It seems that the United States military is investing in some next-gen firearms, which feature an internal computer, sensors that gauge environmental factors to help soldiers aim, and more, according to tech startup, Tracking Point.
We're getting close to the 1.4.0 release date - well, actually that was supposed to be Jan 16, but we ended up slipping a week to get a more solid first beta (1.3.92) out. We tagged that Jan 10 and here's 1.3.93, aka second beta or release candidate:
Kernfs is the sysfs logic that in turn can be taken advantage of by other subsystems in need of a virtual file-system with handling for device connect/disconnect, dynamic creation, and other attributes.
Jolla began its retail journey in its home country Finland and a month later began selling across Europe. Initial sales data from Finnish carrier DNA, which is the only one to offer the Jolla smartphone at this point, shows that the phone is doing quite well. So much so that it managed to overtake the iPhone 5c and iPhone 5s on its network.
You must love Google Now on your Android devices, you can have it on your desktop too. Google Now has been integrated with alpha version Chrome browser (Canary). It will provide you with notification cards, based on location, time, weather and other context specific information right on your desktop.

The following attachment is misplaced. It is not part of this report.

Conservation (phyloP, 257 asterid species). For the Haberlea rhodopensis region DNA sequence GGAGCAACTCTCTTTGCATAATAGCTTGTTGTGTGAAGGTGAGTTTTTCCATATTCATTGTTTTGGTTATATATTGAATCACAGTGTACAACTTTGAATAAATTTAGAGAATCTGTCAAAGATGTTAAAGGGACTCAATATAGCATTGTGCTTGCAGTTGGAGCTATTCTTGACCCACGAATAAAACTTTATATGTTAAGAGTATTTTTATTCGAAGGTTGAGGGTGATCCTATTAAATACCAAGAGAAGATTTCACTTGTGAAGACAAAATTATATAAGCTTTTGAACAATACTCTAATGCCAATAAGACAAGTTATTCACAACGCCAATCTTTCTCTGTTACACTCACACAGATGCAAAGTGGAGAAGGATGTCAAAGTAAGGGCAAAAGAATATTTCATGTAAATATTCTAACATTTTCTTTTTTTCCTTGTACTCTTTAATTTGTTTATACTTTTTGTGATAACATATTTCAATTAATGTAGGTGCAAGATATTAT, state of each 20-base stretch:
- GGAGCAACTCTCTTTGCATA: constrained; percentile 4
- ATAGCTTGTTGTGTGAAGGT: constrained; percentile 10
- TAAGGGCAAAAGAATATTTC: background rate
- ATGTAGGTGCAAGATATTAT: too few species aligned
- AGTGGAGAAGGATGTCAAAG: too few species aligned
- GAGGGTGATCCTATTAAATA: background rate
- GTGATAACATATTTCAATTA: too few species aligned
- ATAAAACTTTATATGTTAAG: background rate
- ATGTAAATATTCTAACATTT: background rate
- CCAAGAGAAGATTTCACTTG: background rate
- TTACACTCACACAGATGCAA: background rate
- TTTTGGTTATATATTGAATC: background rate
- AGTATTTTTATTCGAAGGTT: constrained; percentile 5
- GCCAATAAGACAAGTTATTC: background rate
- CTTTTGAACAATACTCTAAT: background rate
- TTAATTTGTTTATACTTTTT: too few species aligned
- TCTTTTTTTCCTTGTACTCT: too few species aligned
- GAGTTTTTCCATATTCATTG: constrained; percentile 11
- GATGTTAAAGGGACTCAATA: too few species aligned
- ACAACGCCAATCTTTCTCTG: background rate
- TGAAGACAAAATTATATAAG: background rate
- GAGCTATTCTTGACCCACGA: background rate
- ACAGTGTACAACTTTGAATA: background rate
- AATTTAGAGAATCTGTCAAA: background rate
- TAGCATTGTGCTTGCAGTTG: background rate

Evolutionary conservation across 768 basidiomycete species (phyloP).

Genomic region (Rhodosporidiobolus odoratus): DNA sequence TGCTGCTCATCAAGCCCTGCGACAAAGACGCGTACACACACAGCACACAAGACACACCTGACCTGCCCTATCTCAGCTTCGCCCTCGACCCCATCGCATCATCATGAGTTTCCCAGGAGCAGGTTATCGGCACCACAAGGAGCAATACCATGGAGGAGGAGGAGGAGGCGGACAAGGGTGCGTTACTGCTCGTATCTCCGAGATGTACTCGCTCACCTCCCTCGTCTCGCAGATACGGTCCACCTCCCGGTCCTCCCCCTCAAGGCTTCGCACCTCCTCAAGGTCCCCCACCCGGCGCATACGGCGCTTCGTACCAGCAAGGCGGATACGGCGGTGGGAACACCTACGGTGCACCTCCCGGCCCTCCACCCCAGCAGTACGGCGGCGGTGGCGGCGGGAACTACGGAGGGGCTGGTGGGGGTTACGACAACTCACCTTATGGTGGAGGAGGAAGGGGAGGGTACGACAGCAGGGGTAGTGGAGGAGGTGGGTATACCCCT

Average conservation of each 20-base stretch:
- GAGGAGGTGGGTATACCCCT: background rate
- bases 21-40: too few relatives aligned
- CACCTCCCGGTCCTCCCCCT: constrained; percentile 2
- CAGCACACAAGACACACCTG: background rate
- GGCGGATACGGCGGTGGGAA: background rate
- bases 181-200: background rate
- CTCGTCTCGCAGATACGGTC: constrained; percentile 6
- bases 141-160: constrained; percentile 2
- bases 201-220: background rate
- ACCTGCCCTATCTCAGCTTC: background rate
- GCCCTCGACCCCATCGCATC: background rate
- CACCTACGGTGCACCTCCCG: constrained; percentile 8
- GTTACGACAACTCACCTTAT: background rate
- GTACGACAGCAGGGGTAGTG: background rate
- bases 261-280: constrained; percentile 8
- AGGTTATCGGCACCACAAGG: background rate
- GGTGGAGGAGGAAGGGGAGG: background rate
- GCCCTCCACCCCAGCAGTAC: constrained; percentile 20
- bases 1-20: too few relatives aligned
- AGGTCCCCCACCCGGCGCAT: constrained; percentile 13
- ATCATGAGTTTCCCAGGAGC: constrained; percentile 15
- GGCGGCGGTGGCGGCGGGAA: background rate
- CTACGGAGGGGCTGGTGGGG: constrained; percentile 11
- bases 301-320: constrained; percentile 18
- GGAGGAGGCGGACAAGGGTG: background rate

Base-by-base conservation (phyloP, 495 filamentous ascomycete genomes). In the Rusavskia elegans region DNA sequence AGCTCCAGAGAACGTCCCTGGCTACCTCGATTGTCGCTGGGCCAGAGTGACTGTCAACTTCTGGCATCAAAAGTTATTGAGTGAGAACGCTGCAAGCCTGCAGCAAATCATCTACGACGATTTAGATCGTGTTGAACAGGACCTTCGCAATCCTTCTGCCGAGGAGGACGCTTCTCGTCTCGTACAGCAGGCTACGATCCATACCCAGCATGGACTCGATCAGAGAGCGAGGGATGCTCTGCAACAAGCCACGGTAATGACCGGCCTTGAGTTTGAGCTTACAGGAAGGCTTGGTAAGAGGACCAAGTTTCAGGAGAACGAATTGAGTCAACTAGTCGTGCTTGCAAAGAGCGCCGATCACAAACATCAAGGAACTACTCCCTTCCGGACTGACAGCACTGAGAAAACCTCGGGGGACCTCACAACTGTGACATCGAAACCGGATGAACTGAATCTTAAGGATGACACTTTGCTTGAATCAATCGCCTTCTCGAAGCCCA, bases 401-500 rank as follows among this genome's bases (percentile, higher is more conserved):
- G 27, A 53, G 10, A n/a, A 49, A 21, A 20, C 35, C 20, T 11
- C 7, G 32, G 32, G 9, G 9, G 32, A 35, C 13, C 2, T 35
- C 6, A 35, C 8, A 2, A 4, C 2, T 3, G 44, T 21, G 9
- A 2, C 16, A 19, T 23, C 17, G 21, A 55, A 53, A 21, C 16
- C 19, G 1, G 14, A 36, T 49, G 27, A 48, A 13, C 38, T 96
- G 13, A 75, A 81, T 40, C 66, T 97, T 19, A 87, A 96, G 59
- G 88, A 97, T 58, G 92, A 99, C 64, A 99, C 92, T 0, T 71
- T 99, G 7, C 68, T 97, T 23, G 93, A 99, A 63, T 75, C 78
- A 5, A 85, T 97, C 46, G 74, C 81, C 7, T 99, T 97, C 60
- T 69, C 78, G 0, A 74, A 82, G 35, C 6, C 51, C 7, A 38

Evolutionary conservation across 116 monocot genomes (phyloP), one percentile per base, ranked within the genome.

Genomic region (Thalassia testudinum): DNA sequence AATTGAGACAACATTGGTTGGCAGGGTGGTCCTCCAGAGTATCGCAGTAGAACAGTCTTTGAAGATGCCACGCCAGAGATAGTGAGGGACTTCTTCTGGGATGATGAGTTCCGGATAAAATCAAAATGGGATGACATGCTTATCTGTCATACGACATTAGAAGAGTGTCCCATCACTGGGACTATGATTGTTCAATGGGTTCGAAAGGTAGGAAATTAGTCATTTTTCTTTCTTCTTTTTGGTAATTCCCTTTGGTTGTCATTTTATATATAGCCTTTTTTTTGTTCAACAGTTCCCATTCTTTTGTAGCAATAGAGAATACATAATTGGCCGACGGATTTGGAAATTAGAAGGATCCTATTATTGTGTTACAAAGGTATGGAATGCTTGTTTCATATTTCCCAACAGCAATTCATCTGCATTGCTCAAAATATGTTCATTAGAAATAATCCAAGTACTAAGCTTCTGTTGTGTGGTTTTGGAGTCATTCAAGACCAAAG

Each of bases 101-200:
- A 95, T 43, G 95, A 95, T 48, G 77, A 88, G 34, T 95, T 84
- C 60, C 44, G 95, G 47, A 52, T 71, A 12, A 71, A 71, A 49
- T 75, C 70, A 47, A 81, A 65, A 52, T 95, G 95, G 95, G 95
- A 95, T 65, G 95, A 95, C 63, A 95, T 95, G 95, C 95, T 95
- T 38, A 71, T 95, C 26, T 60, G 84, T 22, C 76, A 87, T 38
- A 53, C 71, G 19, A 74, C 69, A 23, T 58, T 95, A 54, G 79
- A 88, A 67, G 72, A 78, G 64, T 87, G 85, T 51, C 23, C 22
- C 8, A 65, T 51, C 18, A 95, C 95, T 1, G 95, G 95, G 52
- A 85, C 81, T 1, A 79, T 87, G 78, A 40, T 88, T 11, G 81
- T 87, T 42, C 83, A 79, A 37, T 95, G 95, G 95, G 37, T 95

The first 3.14 pull request worth pointing out on Phoronix are the scheduler changes sent in by Ingo Molnar. The most notable change with this pull is the initial implementation of SCHED_DEADLINE. SCHED_DEADLINE is a new CPU scheduler for the Linux kernel that's been in development for several years and has undergone numerous revisions. SCHED_DEADLINE implements the Earliest Deadline First (EDF) scheduling algorithm.
As some of you may know MATE was created by an Arch Linux user, Perberos. It is somewhat ironic then that MATE has never featured in the official Arch Linux package repository until now. That's right, MATE is finally available in the Arch Linux [community] package repository!
The GNOME Project has announced that a second development release towards the upcoming GNOME Weather 3.12 application that will be available in the GNOME 3.12 desktop environment is available for testing.
The Debian technical committee may end up in a stalemate when it votes on which init system should be the default for the next release of its community GNU/Linux distribution.
This release includes nftables, the successor of iptables, a revamp of the block layer designed for high-performance SSDs, a power capping framework to cap power consumption in Intel RAPL devices, improved squashfs performance, AMD Radeon power management enabled by default and automatic Radeon GPU switching, improved NUMA performance, improved performance with hugepage workloads, TCP Fast Open enabled by default, support for NFC payments, support for the High-availability Seamless Redundancy protocol, new drivers and many other small improvements.